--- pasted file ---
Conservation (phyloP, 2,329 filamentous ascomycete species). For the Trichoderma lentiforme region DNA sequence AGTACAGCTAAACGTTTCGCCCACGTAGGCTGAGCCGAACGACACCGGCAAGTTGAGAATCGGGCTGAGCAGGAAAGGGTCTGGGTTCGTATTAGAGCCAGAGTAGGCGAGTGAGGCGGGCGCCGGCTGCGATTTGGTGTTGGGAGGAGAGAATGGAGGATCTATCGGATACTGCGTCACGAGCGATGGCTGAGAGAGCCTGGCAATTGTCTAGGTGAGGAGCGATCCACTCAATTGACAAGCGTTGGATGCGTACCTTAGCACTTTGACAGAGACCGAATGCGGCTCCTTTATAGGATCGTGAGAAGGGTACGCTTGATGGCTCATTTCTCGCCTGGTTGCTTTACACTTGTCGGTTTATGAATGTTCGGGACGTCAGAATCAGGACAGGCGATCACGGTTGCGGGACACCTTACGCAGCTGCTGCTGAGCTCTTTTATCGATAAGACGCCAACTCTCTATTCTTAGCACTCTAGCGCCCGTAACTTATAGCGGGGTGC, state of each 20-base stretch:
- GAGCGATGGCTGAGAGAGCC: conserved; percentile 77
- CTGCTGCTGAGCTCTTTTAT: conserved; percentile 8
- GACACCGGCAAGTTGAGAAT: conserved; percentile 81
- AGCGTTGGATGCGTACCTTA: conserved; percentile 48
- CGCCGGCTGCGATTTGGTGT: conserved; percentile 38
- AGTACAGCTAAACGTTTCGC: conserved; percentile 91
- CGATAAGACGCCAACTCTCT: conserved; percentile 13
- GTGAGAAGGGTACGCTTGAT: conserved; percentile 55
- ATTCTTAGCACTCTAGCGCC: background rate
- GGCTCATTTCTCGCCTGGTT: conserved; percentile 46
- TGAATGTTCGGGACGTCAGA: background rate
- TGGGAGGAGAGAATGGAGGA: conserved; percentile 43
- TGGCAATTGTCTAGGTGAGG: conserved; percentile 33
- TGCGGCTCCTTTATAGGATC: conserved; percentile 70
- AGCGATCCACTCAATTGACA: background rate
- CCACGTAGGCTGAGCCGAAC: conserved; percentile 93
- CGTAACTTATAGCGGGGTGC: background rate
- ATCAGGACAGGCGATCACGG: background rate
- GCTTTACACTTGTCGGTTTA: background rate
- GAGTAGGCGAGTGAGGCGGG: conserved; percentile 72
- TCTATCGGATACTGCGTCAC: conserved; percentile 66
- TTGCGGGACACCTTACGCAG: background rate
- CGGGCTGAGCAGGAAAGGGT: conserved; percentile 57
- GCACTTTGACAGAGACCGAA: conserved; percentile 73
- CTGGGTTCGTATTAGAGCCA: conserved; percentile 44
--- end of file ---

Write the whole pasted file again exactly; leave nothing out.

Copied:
Conservation (phyloP, 2,329 filamentous ascomycete species). For the Trichoderma lentiforme region DNA sequence AGTACAGCTAAACGTTTCGCCCACGTAGGCTGAGCCGAACGACACCGGCAAGTTGAGAATCGGGCTGAGCAGGAAAGGGTCTGGGTTCGTATTAGAGCCAGAGTAGGCGAGTGAGGCGGGCGCCGGCTGCGATTTGGTGTTGGGAGGAGAGAATGGAGGATCTATCGGATACTGCGTCACGAGCGATGGCTGAGAGAGCCTGGCAATTGTCTAGGTGAGGAGCGATCCACTCAATTGACAAGCGTTGGATGCGTACCTTAGCACTTTGACAGAGACCGAATGCGGCTCCTTTATAGGATCGTGAGAAGGGTACGCTTGATGGCTCATTTCTCGCCTGGTTGCTTTACACTTGTCGGTTTATGAATGTTCGGGACGTCAGAATCAGGACAGGCGATCACGGTTGCGGGACACCTTACGCAGCTGCTGCTGAGCTCTTTTATCGATAAGACGCCAACTCTCTATTCTTAGCACTCTAGCGCCCGTAACTTATAGCGGGGTGC, state of each 20-base stretch:
- GAGCGATGGCTGAGAGAGCC: conserved; percentile 77
- CTGCTGCTGAGCTCTTTTAT: conserved; percentile 8
- GACACCGGCAAGTTGAGAAT: conserved; percentile 81
- AGCGTTGGATGCGTACCTTA: conserved; percentile 48
- CGCCGGCTGCGATTTGGTGT: conserved; percentile 38
- AGTACAGCTAAACGTTTCGC: conserved; percentile 91
- CGATAAGACGCCAACTCTCT: conserved; percentile 13
- GTGAGAAGGGTACGCTTGAT: conserved; percentile 55
- ATTCTTAGCACTCTAGCGCC: background rate
- GGCTCATTTCTCGCCTGGTT: conserved; percentile 46
- TGAATGTTCGGGACGTCAGA: background rate
- TGGGAGGAGAGAATGGAGGA: conserved; percentile 43
- TGGCAATTGTCTAGGTGAGG: conserved; percentile 33
- TGCGGCTCCTTTATAGGATC: conserved; percentile 70
- AGCGATCCACTCAATTGACA: background rate
- CCACGTAGGCTGAGCCGAAC: conserved; percentile 93
- CGTAACTTATAGCGGGGTGC: background rate
- ATCAGGACAGGCGATCACGG: background rate
- GCTTTACACTTGTCGGTTTA: background rate
- GAGTAGGCGAGTGAGGCGGG: conserved; percentile 72
- TCTATCGGATACTGCGTCAC: conserved; percentile 66
- TTGCGGGACACCTTACGCAG: background rate
- CGGGCTGAGCAGGAAAGGGT: conserved; percentile 57
- GCACTTTGACAGAGACCGAA: conserved; percentile 73
- CTGGGTTCGTATTAGAGCCA: conserved; percentile 44